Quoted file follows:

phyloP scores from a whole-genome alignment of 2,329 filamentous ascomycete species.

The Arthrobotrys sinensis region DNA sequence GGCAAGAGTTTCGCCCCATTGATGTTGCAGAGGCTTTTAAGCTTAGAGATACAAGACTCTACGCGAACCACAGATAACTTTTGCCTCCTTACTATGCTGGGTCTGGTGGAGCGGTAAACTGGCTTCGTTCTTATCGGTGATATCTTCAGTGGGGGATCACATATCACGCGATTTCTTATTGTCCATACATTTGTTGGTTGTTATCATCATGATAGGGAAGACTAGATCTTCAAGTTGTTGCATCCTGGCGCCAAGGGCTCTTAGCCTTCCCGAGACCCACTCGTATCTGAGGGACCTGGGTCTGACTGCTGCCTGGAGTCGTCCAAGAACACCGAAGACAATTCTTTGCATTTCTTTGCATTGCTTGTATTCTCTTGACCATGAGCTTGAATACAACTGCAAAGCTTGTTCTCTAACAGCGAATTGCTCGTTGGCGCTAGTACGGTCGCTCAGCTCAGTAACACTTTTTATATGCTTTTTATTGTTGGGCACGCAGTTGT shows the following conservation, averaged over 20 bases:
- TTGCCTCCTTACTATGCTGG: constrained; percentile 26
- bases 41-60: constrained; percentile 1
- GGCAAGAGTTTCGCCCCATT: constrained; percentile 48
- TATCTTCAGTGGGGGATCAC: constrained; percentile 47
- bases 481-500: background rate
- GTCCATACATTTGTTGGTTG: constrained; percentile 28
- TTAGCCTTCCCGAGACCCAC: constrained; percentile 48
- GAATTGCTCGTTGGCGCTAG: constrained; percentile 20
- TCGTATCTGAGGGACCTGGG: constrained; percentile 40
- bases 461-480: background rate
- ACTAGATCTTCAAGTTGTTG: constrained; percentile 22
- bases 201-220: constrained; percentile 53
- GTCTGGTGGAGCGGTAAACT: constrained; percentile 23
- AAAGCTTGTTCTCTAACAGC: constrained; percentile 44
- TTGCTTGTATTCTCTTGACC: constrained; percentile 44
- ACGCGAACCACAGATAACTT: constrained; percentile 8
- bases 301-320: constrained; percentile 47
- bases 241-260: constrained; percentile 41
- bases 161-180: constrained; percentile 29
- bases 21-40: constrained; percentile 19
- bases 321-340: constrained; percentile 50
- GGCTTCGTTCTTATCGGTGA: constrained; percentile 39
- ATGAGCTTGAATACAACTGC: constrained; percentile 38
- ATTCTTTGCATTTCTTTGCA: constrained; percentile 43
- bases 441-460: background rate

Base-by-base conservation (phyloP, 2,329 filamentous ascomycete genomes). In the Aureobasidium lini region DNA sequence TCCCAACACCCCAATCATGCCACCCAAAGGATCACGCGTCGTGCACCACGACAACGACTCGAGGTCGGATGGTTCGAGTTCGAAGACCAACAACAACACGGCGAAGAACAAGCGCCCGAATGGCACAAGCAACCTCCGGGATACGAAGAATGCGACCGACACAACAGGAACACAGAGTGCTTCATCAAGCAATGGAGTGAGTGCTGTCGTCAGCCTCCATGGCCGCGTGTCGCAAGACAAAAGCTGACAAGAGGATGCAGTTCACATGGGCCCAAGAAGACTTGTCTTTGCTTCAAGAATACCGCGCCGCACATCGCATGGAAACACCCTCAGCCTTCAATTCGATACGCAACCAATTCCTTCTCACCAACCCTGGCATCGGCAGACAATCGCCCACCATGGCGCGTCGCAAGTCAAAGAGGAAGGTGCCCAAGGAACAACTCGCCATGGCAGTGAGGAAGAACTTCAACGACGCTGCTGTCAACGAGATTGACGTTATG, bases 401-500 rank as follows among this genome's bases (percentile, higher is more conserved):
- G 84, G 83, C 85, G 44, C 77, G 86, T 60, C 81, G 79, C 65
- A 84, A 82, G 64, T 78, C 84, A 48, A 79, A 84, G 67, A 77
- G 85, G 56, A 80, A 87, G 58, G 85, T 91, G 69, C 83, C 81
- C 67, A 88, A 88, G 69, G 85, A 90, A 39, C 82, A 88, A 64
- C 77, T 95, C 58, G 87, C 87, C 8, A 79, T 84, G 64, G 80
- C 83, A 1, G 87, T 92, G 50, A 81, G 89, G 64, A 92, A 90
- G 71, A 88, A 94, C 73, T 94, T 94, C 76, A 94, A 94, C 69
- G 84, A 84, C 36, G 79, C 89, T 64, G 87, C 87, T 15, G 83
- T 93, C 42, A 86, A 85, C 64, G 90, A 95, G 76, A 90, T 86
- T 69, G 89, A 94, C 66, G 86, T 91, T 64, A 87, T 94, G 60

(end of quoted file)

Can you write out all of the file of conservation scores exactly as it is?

phyloP scores from a whole-genome alignment of 2,329 filamentous ascomycete species.

The Arthrobotrys sinensis region DNA sequence GGCAAGAGTTTCGCCCCATTGATGTTGCAGAGGCTTTTAAGCTTAGAGATACAAGACTCTACGCGAACCACAGATAACTTTTGCCTCCTTACTATGCTGGGTCTGGTGGAGCGGTAAACTGGCTTCGTTCTTATCGGTGATATCTTCAGTGGGGGATCACATATCACGCGATTTCTTATTGTCCATACATTTGTTGGTTGTTATCATCATGATAGGGAAGACTAGATCTTCAAGTTGTTGCATCCTGGCGCCAAGGGCTCTTAGCCTTCCCGAGACCCACTCGTATCTGAGGGACCTGGGTCTGACTGCTGCCTGGAGTCGTCCAAGAACACCGAAGACAATTCTTTGCATTTCTTTGCATTGCTTGTATTCTCTTGACCATGAGCTTGAATACAACTGCAAAGCTTGTTCTCTAACAGCGAATTGCTCGTTGGCGCTAGTACGGTCGCTCAGCTCAGTAACACTTTTTATATGCTTTTTATTGTTGGGCACGCAGTTGT shows the following conservation, averaged over 20 bases:
- TTGCCTCCTTACTATGCTGG: constrained; percentile 26
- bases 41-60: constrained; percentile 1
- GGCAAGAGTTTCGCCCCATT: constrained; percentile 48
- TATCTTCAGTGGGGGATCAC: constrained; percentile 47
- bases 481-500: background rate
- GTCCATACATTTGTTGGTTG: constrained; percentile 28
- TTAGCCTTCCCGAGACCCAC: constrained; percentile 48
- GAATTGCTCGTTGGCGCTAG: constrained; percentile 20
- TCGTATCTGAGGGACCTGGG: constrained; percentile 40
- bases 461-480: background rate
- ACTAGATCTTCAAGTTGTTG: constrained; percentile 22
- bases 201-220: constrained; percentile 53
- GTCTGGTGGAGCGGTAAACT: constrained; percentile 23
- AAAGCTTGTTCTCTAACAGC: constrained; percentile 44
- TTGCTTGTATTCTCTTGACC: constrained; percentile 44
- ACGCGAACCACAGATAACTT: constrained; percentile 8
- bases 301-320: constrained; percentile 47
- bases 241-260: constrained; percentile 41
- bases 161-180: constrained; percentile 29
- bases 21-40: constrained; percentile 19
- bases 321-340: constrained; percentile 50
- GGCTTCGTTCTTATCGGTGA: constrained; percentile 39
- ATGAGCTTGAATACAACTGC: constrained; percentile 38
- ATTCTTTGCATTTCTTTGCA: constrained; percentile 43
- bases 441-460: background rate

Base-by-base conservation (phyloP, 2,329 filamentous ascomycete genomes). In the Aureobasidium lini region DNA sequence TCCCAACACCCCAATCATGCCACCCAAAGGATCACGCGTCGTGCACCACGACAACGACTCGAGGTCGGATGGTTCGAGTTCGAAGACCAACAACAACACGGCGAAGAACAAGCGCCCGAATGGCACAAGCAACCTCCGGGATACGAAGAATGCGACCGACACAACAGGAACACAGAGTGCTTCATCAAGCAATGGAGTGAGTGCTGTCGTCAGCCTCCATGGCCGCGTGTCGCAAGACAAAAGCTGACAAGAGGATGCAGTTCACATGGGCCCAAGAAGACTTGTCTTTGCTTCAAGAATACCGCGCCGCACATCGCATGGAAACACCCTCAGCCTTCAATTCGATACGCAACCAATTCCTTCTCACCAACCCTGGCATCGGCAGACAATCGCCCACCATGGCGCGTCGCAAGTCAAAGAGGAAGGTGCCCAAGGAACAACTCGCCATGGCAGTGAGGAAGAACTTCAACGACGCTGCTGTCAACGAGATTGACGTTATG, bases 401-500 rank as follows among this genome's bases (percentile, higher is more conserved):
- G 84, G 83, C 85, G 44, C 77, G 86, T 60, C 81, G 79, C 65
- A 84, A 82, G 64, T 78, C 84, A 48, A 79, A 84, G 67, A 77
- G 85, G 56, A 80, A 87, G 58, G 85, T 91, G 69, C 83, C 81
- C 67, A 88, A 88, G 69, G 85, A 90, A 39, C 82, A 88, A 64
- C 77, T 95, C 58, G 87, C 87, C 8, A 79, T 84, G 64, G 80
- C 83, A 1, G 87, T 92, G 50, A 81, G 89, G 64, A 92, A 90
- G 71, A 88, A 94, C 73, T 94, T 94, C 76, A 94, A 94, C 69
- G 84, A 84, C 36, G 79, C 89, T 64, G 87, C 87, T 15, G 83
- T 93, C 42, A 86, A 85, C 64, G 90, A 95, G 76, A 90, T 86
- T 69, G 89, A 94, C 66, G 86, T 91, T 64, A 87, T 94, G 60